Monday, August 3, 2020

Friday, July 31, 2020

Weekend Design Challenge 073120 - Vehicles

Hey Artisans! Click through to see this weekend's design challenge. Your mission is to design a custom magic card that follows the guidelines. Over the course of the weekend, give feedback to your fellow designers on their designs and incorporate their feedback to iterate on your own. I'll try to offer some feedback of my own starting on Monday.

Thursday, July 30, 2020

CCDD 073020 - Feather, Watch-Angel

This card started out as a "bottom-up" design. I wanted to see what a build-around card for mechanics like replicate or strive would look like, since those mechanics don't fit well in traditional spellslinger decks. I quickly realized that it needed a fairly minor reward to be balanced, and then it wouldn't be as exciting, so I went looking for ways to make it spicier. Things got out of hand from there...

Tuesday, July 28, 2020

CCDD 072820 - Dovin's Prerogative

Most high-profile "hate cards" target specific broken strategies: Relic of Progenitus for graveyards, Stony Silence for artifacts, Damping Sphere for storm, and so forth. A while back I thought about turning this around. If I could define what was "unreasonable" in a game of Magic, and target that, then maybe I could create the One Hate Card To Rule Them All. Here's what I came up with.

Sunday, July 26, 2020

CCDD 072620 - Confront the Sorcerer

This semi-top-down design was a real pain to template. It ended up as an interesting variant on the "modal spell, but opponent chooses" idea.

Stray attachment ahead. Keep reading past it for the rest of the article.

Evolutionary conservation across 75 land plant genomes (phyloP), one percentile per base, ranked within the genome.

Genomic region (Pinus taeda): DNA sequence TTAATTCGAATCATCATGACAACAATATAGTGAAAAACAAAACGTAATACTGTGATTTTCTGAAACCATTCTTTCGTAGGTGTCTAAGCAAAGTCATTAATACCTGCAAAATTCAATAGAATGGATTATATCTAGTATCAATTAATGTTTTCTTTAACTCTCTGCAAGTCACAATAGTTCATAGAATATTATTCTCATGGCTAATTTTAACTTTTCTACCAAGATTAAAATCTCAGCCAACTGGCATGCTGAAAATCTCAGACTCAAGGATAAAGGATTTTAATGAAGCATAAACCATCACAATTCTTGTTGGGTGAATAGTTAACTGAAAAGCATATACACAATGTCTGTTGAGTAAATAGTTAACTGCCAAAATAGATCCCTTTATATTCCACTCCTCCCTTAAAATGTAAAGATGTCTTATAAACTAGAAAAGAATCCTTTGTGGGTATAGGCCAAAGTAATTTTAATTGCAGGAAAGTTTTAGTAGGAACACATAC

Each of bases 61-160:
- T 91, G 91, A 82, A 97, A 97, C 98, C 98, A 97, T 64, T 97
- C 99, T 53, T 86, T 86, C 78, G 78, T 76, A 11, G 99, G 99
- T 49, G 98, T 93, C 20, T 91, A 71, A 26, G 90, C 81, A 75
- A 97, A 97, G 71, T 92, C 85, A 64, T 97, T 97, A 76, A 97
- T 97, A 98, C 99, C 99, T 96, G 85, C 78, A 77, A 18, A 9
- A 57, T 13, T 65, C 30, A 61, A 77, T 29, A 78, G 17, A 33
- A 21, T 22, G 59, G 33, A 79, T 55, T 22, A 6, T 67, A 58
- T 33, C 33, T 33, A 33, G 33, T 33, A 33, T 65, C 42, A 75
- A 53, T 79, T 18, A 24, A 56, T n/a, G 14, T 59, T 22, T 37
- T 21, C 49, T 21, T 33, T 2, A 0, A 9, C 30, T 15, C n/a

Wednesday, July 22, 2020

CCDD 072220 - Flamekin Scout

There's nothing too groundbreaking about this design since we already have things like Generator Servant and Neheb, the Eternal, but I liked the idea of a creature that could act as a Pyretic Ritual via a saboteur ability. It's a common, so it doesn't need to do anything too fancy anyway.

Monday, July 20, 2020

Impact Tremors

My defining guideline for game design is impact. Broadly speaking, impact is how much a game sticks with you: How much you remember a game after you played it ("that was a good game" versus "I blew up an alien spaceship with my kicks"), how excited it makes you, and how much you want to tell the stories of the game to your friends. Well-designed games don't necessarily need impact, but a good game without impact is dry, inaccessible, and hard to pitch to your gaming group. I make sure that every game I design is as impactful as possible.

Until now, my writing on impact has focused on general/"hobby" games because my game company's blog is aimed at a general audience who might not know that much about Magic. This article views impact through the lens of Magic design: What makes individual cards, and Magic as a whole, impactful, and defining guidelines for creating more impactful cards.

Note: Impact is a subjective topic, so your experience with what cards you find memorable may differ from mine. I hope this article provides you with something even if you disagree with the examples.